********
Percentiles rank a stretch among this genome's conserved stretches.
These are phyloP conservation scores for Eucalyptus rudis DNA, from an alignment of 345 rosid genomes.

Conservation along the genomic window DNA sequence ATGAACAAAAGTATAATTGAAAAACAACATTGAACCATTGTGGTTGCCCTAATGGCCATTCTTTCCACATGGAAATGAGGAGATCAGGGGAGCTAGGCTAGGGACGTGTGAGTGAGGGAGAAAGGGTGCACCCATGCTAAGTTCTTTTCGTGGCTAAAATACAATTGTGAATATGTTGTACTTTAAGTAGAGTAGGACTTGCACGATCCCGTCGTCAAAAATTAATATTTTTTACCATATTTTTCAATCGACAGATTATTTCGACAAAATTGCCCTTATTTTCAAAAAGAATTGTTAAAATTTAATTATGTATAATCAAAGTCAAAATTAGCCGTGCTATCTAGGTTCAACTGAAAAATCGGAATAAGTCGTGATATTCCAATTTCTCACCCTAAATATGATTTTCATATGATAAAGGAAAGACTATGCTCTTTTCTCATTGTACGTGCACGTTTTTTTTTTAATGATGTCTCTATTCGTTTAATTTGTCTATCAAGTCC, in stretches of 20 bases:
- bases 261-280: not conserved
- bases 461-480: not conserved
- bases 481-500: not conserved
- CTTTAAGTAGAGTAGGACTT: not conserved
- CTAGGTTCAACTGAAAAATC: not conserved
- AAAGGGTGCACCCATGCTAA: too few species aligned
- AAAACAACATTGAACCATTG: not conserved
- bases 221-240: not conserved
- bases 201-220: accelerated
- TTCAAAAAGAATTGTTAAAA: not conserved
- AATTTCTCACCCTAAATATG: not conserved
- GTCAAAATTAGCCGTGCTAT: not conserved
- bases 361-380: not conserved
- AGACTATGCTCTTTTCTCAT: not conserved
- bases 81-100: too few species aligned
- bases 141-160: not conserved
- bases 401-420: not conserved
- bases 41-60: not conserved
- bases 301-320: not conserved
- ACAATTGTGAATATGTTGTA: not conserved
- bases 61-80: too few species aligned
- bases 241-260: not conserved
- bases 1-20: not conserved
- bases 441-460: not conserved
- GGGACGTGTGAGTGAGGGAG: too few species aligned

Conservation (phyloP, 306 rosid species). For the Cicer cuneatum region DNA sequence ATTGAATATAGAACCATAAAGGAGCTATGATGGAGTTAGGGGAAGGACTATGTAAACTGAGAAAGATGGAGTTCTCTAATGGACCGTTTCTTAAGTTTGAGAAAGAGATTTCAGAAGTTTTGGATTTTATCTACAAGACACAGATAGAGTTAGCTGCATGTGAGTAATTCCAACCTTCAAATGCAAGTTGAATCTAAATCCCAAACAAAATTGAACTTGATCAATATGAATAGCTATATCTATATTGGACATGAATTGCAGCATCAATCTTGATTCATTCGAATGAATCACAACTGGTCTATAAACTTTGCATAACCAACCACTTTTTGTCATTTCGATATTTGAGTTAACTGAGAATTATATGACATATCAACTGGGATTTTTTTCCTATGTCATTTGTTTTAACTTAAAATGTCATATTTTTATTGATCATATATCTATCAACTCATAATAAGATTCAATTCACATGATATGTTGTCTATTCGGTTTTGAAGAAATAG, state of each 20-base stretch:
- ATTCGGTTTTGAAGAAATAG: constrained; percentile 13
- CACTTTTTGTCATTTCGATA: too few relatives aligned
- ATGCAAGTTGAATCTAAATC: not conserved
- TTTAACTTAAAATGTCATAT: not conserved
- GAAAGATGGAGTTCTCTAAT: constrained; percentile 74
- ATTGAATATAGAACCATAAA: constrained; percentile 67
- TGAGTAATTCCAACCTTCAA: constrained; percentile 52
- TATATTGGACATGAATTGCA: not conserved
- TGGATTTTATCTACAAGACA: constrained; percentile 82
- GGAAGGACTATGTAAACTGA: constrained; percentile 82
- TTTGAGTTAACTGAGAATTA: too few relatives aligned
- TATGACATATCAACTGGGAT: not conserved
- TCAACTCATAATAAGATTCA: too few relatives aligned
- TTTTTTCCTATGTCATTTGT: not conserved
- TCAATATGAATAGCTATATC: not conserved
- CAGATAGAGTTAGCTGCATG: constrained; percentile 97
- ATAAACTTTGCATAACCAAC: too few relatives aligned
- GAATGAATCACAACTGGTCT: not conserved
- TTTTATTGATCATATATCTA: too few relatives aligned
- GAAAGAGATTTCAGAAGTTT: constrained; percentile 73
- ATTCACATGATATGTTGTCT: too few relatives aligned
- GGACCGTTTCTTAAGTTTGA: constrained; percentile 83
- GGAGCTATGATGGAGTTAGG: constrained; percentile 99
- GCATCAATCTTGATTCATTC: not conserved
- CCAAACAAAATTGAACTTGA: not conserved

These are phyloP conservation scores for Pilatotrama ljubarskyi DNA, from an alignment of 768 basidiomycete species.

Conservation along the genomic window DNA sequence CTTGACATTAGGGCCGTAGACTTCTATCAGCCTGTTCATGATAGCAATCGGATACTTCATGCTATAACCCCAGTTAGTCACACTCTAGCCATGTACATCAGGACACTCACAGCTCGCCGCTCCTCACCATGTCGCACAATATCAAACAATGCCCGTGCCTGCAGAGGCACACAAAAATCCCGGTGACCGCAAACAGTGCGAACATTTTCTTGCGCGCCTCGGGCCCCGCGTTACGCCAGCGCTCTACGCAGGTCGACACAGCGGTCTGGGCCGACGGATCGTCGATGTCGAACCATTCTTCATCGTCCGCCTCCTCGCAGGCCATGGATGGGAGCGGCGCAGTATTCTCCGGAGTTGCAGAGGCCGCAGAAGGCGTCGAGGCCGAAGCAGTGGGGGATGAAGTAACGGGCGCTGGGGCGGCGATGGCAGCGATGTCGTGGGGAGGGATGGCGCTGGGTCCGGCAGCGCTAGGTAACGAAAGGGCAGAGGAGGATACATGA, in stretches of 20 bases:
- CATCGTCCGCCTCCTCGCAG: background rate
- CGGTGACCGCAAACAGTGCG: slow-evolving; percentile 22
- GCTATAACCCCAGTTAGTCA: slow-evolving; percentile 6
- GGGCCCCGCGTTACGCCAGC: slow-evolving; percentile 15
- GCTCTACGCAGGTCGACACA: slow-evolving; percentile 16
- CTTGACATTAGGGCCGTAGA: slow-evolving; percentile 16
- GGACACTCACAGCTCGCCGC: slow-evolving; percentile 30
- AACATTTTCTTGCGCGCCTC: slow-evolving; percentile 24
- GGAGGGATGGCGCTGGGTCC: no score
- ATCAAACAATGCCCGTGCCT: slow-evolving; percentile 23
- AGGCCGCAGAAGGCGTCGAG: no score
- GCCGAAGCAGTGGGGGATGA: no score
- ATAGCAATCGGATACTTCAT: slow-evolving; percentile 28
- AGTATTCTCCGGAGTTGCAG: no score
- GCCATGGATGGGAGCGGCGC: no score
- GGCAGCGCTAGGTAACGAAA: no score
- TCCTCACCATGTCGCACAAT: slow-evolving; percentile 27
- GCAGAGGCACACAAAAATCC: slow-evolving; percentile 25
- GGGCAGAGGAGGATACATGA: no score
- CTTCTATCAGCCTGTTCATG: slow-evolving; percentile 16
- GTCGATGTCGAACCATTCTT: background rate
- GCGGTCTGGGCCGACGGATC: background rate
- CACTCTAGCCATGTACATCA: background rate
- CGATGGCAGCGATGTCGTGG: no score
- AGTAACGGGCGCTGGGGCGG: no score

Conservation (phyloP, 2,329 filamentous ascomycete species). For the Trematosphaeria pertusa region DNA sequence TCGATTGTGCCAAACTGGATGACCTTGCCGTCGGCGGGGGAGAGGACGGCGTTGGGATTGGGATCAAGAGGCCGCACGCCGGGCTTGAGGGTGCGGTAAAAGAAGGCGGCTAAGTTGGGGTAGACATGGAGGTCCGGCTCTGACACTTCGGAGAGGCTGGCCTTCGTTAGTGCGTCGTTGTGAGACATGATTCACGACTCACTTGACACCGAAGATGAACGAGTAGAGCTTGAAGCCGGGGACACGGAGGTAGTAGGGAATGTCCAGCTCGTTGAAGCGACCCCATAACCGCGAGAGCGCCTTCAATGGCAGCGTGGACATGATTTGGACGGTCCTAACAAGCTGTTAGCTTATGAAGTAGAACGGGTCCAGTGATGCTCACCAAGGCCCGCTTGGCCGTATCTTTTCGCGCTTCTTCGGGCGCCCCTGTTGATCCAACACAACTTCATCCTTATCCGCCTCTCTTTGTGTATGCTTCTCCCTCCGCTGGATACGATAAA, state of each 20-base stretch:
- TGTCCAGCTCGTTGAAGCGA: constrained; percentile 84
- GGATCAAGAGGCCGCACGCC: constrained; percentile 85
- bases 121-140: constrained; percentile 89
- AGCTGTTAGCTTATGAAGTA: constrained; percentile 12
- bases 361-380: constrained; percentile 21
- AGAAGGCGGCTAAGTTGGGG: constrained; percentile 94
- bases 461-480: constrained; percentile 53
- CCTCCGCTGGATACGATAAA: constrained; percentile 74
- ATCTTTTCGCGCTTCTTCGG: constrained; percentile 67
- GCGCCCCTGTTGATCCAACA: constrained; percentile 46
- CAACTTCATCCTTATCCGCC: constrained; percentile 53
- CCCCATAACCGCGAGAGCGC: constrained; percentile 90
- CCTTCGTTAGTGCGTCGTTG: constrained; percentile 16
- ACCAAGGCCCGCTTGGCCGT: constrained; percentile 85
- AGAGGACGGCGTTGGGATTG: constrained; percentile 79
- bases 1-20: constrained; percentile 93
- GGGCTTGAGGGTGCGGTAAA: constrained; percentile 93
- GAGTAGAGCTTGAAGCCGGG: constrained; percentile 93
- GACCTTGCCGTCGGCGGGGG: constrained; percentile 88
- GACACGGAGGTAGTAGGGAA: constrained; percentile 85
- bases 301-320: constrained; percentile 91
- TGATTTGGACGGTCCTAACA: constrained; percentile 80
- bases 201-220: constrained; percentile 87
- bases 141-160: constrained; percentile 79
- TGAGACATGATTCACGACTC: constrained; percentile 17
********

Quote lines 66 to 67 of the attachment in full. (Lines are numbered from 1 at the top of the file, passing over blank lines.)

- ATCAAACAATGCCCGTGCCT: slow-evolving; percentile 23
- AGGCCGCAGAAGGCGTCGAG: no score